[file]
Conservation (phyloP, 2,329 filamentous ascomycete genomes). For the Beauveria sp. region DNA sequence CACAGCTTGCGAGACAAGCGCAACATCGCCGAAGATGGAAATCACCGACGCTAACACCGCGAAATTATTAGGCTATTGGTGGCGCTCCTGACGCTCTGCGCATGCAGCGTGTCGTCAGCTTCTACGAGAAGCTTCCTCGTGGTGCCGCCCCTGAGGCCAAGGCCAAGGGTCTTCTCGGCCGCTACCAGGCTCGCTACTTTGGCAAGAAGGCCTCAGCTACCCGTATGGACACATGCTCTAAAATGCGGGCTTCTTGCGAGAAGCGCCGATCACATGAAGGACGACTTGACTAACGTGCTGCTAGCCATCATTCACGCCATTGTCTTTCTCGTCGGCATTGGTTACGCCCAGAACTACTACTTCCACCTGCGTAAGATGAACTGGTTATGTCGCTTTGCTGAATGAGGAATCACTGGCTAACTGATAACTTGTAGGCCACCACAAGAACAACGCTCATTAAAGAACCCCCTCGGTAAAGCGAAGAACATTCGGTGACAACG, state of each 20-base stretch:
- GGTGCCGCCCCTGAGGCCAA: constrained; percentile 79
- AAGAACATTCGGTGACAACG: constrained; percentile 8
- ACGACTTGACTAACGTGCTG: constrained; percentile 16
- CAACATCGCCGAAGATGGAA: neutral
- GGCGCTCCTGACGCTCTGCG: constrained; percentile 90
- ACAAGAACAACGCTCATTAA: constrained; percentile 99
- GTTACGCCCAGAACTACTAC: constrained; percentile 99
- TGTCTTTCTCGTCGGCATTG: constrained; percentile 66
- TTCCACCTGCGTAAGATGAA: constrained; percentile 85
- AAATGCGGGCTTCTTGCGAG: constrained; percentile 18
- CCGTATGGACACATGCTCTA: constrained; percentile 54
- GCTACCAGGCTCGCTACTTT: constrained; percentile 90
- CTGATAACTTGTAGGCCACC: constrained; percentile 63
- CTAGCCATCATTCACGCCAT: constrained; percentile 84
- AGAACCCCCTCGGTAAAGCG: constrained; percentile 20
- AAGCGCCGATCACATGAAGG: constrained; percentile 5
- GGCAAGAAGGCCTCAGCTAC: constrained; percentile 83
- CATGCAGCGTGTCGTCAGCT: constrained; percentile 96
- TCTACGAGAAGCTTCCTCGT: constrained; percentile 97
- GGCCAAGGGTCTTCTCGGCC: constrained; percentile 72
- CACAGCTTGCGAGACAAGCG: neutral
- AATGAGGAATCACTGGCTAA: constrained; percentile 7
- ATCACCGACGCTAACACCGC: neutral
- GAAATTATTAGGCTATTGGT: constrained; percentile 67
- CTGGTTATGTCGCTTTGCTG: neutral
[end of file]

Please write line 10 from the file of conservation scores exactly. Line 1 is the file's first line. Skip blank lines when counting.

- TTCCACCTGCGTAAGATGAA: constrained; percentile 85